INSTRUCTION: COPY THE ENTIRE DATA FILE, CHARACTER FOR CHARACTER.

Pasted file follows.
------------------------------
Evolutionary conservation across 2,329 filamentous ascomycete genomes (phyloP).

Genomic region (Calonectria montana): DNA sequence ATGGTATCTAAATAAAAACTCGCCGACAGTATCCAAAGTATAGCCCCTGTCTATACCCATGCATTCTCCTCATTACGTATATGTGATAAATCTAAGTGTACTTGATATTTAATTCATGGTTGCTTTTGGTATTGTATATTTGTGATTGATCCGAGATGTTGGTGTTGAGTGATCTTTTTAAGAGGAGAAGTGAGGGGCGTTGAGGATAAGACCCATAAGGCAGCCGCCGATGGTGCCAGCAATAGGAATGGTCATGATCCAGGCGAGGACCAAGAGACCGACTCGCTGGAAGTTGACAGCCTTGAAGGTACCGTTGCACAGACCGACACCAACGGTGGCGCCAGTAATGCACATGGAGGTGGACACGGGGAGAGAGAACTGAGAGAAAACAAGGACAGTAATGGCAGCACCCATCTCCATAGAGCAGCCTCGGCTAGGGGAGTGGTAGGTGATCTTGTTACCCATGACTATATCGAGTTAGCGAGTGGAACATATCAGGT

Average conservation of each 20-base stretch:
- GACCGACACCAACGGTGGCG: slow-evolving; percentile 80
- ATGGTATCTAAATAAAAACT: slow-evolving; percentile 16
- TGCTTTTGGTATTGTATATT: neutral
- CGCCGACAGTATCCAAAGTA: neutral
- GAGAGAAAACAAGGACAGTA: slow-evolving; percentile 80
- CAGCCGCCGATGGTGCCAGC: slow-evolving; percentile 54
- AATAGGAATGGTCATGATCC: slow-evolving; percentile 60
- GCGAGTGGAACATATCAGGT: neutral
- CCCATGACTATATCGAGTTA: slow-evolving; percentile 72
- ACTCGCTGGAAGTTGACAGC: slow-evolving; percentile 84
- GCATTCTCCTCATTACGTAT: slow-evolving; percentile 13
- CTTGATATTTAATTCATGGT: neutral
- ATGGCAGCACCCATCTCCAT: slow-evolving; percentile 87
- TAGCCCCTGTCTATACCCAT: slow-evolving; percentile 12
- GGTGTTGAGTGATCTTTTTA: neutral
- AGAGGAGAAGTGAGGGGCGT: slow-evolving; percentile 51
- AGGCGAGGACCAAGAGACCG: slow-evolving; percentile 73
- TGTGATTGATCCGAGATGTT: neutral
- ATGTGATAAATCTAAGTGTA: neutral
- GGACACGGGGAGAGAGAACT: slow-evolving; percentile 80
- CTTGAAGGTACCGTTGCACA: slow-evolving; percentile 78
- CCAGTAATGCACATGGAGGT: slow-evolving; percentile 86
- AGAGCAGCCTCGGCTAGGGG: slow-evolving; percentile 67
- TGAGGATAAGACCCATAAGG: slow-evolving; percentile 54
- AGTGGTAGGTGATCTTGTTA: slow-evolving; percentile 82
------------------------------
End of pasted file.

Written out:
Evolutionary conservation across 2,329 filamentous ascomycete genomes (phyloP).

Genomic region (Calonectria montana): DNA sequence ATGGTATCTAAATAAAAACTCGCCGACAGTATCCAAAGTATAGCCCCTGTCTATACCCATGCATTCTCCTCATTACGTATATGTGATAAATCTAAGTGTACTTGATATTTAATTCATGGTTGCTTTTGGTATTGTATATTTGTGATTGATCCGAGATGTTGGTGTTGAGTGATCTTTTTAAGAGGAGAAGTGAGGGGCGTTGAGGATAAGACCCATAAGGCAGCCGCCGATGGTGCCAGCAATAGGAATGGTCATGATCCAGGCGAGGACCAAGAGACCGACTCGCTGGAAGTTGACAGCCTTGAAGGTACCGTTGCACAGACCGACACCAACGGTGGCGCCAGTAATGCACATGGAGGTGGACACGGGGAGAGAGAACTGAGAGAAAACAAGGACAGTAATGGCAGCACCCATCTCCATAGAGCAGCCTCGGCTAGGGGAGTGGTAGGTGATCTTGTTACCCATGACTATATCGAGTTAGCGAGTGGAACATATCAGGT

Average conservation of each 20-base stretch:
- GACCGACACCAACGGTGGCG: slow-evolving; percentile 80
- ATGGTATCTAAATAAAAACT: slow-evolving; percentile 16
- TGCTTTTGGTATTGTATATT: neutral
- CGCCGACAGTATCCAAAGTA: neutral
- GAGAGAAAACAAGGACAGTA: slow-evolving; percentile 80
- CAGCCGCCGATGGTGCCAGC: slow-evolving; percentile 54
- AATAGGAATGGTCATGATCC: slow-evolving; percentile 60
- GCGAGTGGAACATATCAGGT: neutral
- CCCATGACTATATCGAGTTA: slow-evolving; percentile 72
- ACTCGCTGGAAGTTGACAGC: slow-evolving; percentile 84
- GCATTCTCCTCATTACGTAT: slow-evolving; percentile 13
- CTTGATATTTAATTCATGGT: neutral
- ATGGCAGCACCCATCTCCAT: slow-evolving; percentile 87
- TAGCCCCTGTCTATACCCAT: slow-evolving; percentile 12
- GGTGTTGAGTGATCTTTTTA: neutral
- AGAGGAGAAGTGAGGGGCGT: slow-evolving; percentile 51
- AGGCGAGGACCAAGAGACCG: slow-evolving; percentile 73
- TGTGATTGATCCGAGATGTT: neutral
- ATGTGATAAATCTAAGTGTA: neutral
- GGACACGGGGAGAGAGAACT: slow-evolving; percentile 80
- CTTGAAGGTACCGTTGCACA: slow-evolving; percentile 78
- CCAGTAATGCACATGGAGGT: slow-evolving; percentile 86
- AGAGCAGCCTCGGCTAGGGG: slow-evolving; percentile 67
- TGAGGATAAGACCCATAAGG: slow-evolving; percentile 54
- AGTGGTAGGTGATCTTGTTA: slow-evolving; percentile 82